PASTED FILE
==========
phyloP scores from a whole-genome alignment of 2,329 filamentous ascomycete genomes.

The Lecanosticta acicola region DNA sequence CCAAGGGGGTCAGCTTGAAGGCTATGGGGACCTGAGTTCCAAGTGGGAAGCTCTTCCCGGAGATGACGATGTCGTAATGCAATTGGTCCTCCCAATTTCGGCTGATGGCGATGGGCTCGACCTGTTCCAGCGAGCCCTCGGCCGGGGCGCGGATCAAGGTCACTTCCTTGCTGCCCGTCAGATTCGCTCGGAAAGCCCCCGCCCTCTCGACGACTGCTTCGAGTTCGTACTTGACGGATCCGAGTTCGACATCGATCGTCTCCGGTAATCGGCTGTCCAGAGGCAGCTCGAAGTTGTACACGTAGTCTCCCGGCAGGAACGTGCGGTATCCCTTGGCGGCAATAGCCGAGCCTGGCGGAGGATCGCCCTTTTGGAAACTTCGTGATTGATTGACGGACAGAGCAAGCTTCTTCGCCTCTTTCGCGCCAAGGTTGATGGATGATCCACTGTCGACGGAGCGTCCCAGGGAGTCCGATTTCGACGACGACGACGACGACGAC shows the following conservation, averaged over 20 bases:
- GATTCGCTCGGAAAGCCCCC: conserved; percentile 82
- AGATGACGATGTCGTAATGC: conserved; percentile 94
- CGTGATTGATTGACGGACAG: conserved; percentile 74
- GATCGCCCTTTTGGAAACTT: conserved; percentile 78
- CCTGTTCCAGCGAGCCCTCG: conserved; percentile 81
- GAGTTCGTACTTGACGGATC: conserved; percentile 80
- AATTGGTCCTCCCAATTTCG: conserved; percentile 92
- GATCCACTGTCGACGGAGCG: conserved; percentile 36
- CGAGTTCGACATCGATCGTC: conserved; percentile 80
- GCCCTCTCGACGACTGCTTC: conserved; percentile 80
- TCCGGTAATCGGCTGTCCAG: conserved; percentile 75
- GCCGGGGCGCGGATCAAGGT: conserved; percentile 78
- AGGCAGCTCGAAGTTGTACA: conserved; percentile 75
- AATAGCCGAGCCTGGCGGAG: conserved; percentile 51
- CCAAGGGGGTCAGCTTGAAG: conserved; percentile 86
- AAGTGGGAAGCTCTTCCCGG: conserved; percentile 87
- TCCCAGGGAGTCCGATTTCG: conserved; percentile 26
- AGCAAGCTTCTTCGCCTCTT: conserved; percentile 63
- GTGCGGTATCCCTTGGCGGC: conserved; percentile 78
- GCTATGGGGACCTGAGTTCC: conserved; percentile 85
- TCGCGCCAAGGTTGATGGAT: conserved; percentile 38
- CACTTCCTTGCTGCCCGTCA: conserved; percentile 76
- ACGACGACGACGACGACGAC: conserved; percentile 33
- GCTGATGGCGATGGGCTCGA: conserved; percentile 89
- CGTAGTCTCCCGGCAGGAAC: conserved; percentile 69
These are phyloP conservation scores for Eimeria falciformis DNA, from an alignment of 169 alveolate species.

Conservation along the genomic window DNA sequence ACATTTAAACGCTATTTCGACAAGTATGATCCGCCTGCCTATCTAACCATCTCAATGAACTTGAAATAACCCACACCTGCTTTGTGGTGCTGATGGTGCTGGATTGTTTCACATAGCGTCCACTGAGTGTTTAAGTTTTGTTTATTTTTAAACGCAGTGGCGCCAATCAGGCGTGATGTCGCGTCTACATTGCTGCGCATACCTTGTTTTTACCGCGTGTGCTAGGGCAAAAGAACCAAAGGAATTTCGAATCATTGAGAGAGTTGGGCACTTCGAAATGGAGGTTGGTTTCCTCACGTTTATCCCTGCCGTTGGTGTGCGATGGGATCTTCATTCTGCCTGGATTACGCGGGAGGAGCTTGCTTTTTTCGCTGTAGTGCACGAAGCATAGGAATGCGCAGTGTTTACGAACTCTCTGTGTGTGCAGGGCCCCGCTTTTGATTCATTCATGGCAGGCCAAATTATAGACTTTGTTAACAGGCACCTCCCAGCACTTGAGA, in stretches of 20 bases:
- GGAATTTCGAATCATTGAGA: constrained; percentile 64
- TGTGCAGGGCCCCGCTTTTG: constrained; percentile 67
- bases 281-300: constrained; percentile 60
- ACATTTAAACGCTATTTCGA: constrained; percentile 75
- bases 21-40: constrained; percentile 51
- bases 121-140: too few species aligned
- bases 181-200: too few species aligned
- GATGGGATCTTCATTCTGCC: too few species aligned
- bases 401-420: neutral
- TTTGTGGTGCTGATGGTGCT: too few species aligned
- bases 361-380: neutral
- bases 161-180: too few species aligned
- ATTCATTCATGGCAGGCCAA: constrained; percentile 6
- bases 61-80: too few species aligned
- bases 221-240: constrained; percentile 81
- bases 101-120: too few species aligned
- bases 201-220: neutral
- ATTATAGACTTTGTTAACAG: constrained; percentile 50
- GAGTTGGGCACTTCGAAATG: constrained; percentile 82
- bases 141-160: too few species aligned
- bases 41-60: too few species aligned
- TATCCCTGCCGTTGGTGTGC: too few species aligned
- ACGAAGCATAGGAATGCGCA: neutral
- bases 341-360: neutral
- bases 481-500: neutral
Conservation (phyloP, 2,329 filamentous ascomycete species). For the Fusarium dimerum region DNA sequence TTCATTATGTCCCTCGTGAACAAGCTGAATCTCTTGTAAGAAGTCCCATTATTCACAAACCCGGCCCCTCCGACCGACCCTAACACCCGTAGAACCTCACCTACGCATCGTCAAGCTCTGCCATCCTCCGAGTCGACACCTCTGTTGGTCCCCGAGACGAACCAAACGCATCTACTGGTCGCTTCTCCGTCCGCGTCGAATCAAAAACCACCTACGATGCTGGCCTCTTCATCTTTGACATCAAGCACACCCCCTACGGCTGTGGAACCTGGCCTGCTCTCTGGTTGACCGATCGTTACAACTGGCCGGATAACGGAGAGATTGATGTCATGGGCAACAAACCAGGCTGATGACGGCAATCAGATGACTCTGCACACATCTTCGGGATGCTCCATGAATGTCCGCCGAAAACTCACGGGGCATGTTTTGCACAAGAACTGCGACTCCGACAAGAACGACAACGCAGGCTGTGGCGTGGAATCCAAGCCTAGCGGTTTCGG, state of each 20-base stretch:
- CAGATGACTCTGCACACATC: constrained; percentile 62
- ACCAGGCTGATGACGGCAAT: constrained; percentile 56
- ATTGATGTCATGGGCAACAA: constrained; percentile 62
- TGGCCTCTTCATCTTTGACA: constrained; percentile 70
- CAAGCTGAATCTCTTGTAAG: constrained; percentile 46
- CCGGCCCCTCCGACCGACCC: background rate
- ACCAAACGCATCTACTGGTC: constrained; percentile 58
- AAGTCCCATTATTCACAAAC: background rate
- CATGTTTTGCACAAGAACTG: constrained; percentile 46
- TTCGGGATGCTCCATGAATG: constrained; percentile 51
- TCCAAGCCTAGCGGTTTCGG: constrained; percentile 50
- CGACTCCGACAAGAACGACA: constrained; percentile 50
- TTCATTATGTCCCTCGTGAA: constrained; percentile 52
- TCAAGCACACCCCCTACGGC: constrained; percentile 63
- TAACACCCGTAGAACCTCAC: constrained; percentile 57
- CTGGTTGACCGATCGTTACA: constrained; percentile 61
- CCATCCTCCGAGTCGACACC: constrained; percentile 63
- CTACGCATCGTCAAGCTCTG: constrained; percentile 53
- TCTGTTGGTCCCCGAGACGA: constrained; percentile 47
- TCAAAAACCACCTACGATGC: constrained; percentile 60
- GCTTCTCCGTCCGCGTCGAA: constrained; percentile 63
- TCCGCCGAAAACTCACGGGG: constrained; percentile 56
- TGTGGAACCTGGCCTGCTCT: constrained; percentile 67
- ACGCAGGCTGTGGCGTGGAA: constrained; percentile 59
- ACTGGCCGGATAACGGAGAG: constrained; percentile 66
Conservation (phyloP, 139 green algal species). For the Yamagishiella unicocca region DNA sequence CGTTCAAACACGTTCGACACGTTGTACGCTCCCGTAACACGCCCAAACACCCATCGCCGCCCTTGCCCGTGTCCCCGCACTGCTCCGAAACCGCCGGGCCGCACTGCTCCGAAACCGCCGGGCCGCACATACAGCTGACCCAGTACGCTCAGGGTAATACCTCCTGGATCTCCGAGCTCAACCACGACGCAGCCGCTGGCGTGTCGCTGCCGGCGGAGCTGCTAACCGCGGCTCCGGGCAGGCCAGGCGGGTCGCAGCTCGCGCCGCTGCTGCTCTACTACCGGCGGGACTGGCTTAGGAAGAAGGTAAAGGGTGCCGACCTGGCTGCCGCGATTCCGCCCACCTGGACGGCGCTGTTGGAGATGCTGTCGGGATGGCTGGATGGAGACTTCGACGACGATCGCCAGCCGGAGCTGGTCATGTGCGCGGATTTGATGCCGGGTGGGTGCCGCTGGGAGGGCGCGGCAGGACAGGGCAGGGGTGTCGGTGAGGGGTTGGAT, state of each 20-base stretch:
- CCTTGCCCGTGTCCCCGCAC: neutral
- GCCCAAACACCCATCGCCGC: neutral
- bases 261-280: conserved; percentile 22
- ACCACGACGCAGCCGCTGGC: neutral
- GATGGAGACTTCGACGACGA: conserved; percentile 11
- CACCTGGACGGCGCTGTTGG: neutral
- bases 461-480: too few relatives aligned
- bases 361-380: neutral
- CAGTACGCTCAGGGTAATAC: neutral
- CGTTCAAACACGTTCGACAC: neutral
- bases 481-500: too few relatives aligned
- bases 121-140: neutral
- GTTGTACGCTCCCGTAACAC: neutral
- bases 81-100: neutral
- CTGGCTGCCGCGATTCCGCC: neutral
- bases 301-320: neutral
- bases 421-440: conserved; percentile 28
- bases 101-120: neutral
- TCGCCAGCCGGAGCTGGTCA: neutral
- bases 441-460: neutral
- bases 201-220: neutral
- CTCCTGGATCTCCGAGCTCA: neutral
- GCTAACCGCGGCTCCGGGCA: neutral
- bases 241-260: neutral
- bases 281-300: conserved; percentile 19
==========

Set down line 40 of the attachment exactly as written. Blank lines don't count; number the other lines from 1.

- bases 361-380: neutral